Yes, I agree. But there’s a difference between explaining all aspects of the diversity of life, and being able to infer that all known life shares common descent. Nobody is saying that common descent is itself the explanation for why different species have different attributes. We agree that it isn’t.

One can infer a common genalogical relationship despite the fact that the members might not share all their attributes. I am not identical to my siblings, each of us have obvious differences or novelties from each other. There is an explanation for why that is, but even if we didn’t know what that explanation was it wouldn’t mean we would be forced to conclude we don’t share common descent.

There are perfectly good explanations for taxonomically restricted genes however. They evolve from non-coding DNA, and then subsequently expand in that clade (mostly by duplication). I have given you plenty of references on that in the past. Less than 2 weeks ago, between Christmas and New year, I showed you examples of genes having evolved de novo from non coding DNA on TSZ.

So subsequently to the split of the mouse and human lineage for example, 2963 genes have evolved in the human lineage (almost all of these would be shared among all primates), and 2596 have evolved in the mouse lineage (most of which would be shared among rodents). And so on and so forth.
The reason the Zebrafish lineage seems to have so many unique genes is, as is explained in the paper, partly because the teleostei clade underwent whole genome duplication some time after they split from the rest of the species in the diagram. So however many genes had evovled in that clade following the split were effectively doubled when that whole genome duplication happened.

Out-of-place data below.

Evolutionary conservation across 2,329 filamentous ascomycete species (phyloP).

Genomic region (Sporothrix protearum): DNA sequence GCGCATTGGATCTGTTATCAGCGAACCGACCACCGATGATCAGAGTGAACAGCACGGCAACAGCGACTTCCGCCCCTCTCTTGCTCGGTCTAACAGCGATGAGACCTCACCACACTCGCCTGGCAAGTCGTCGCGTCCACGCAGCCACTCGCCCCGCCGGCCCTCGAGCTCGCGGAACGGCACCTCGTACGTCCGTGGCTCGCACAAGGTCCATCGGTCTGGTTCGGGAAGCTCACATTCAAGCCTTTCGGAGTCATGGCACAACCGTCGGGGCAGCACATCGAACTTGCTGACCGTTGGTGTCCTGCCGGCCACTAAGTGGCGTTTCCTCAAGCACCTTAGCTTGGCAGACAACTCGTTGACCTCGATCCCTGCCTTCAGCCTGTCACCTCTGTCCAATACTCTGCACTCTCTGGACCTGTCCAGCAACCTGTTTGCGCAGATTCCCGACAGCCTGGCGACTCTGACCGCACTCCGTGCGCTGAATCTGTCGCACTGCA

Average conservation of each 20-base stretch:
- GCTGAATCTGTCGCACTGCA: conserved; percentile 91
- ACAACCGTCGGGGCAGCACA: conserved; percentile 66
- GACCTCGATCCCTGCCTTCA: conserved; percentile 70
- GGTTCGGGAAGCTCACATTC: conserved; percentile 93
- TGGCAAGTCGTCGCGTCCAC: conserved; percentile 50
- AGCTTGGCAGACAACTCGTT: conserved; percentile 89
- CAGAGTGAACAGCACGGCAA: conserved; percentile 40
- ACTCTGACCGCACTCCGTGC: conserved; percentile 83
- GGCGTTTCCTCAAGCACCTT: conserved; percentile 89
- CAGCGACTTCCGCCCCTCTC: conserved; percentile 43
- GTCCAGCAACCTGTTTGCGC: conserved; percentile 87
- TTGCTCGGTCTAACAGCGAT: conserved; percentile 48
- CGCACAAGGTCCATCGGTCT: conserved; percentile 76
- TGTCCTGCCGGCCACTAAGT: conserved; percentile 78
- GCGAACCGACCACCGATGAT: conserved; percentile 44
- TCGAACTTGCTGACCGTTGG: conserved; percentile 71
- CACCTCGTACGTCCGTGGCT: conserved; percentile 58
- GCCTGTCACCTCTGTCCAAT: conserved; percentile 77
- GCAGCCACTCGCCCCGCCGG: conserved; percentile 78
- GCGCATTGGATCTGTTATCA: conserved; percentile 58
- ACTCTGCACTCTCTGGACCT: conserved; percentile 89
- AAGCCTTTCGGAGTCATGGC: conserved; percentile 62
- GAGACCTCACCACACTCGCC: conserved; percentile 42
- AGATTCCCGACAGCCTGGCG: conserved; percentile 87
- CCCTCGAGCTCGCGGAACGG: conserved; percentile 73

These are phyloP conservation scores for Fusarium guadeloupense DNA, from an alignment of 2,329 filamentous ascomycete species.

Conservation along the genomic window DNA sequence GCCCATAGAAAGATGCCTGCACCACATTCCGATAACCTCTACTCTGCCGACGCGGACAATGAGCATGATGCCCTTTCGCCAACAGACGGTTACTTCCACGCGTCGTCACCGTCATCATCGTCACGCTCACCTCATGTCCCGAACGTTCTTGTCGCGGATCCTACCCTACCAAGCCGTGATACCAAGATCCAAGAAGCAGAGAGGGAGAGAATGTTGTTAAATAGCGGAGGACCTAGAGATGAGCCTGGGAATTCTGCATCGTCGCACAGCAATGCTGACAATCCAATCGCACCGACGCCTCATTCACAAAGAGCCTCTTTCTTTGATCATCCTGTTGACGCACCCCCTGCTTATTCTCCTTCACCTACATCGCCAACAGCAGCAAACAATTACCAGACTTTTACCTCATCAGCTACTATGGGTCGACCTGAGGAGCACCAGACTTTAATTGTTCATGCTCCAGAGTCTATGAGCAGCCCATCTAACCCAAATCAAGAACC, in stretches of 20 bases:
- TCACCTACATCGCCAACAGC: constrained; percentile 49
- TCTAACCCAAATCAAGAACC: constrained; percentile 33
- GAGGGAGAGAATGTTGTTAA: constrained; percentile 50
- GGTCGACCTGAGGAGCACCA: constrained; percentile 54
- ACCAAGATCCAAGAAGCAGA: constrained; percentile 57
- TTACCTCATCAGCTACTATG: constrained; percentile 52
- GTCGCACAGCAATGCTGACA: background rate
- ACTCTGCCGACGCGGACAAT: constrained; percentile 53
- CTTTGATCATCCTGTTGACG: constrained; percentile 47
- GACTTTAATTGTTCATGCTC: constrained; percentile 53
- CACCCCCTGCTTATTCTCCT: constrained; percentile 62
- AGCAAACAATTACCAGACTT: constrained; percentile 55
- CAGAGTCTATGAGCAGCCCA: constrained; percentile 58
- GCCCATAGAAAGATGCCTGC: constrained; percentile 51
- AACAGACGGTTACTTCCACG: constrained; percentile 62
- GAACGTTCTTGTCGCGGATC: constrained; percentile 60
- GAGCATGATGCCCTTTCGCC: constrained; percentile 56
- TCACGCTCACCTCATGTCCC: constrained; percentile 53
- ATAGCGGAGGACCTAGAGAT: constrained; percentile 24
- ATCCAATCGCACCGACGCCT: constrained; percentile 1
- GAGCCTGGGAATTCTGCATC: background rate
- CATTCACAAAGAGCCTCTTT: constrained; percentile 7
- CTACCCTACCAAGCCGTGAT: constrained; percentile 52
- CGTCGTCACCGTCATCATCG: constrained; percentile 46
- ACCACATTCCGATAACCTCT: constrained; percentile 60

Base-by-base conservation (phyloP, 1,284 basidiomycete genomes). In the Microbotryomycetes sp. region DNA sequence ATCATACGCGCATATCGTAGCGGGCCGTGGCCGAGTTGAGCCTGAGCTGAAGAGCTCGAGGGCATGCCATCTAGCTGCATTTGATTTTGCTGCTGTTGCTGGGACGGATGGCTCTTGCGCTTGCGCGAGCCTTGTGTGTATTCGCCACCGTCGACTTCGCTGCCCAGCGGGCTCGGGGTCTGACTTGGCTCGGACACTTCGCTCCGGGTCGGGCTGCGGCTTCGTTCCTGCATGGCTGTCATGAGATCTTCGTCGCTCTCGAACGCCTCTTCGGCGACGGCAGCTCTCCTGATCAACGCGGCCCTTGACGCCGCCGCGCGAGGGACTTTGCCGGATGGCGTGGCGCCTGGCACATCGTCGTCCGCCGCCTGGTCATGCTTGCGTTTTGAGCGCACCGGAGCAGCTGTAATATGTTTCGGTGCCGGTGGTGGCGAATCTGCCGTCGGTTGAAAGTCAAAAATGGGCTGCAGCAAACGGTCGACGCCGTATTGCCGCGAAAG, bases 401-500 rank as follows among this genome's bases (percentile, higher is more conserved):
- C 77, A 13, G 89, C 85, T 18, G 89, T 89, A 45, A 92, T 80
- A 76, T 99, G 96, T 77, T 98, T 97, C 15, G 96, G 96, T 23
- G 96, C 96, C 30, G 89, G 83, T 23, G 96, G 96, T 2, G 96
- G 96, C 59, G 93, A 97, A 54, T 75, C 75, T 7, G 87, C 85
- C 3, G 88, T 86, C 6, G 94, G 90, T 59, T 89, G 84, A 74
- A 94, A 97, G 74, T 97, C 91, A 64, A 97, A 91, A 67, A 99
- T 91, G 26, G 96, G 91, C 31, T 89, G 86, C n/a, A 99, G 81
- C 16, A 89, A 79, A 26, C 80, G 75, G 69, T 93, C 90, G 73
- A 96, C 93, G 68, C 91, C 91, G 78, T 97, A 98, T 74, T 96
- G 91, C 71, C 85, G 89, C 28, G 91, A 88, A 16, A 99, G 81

What can be immediately inferred is that if more species are included in the figure a clearer picture of gradual accumulation of genes over time would stand out. If we include more fish-species more closely related to zebrafish for example, the number of zebrafish-unique genes would decrease, and provide even more evidence for common descent by how they are distributed into nesting clades.

(John Harshman) #233

If you understand that, why is it a problem? If common descent doesn’t explain what it isn’t meant to explain, how is that an argument against common descent?


In Fig 3 of this paper:



That is explained by mutation and selection, as we have noted before.

(Blogging Graduate Student) #236

That’s just a “postulated module” though, not based on any data as of yet.


as in biology we can find many creatures with traits that can be found in other far lineages.

(Timothy Horton) #238

The traits caused by things such as HGT and convergent evolution only produce a tiny bit of noise on the objectively determined overwhelmingly strong branching nested hierarchical signal for common descent. Any tree you make from human-designed objects will be subjective and arbitrary because human designed articles don’t receive heritable traits from their “parents”. Every generation has traits which are strictly at the whim of the designer.




the distribution of the alx3 gene for instance: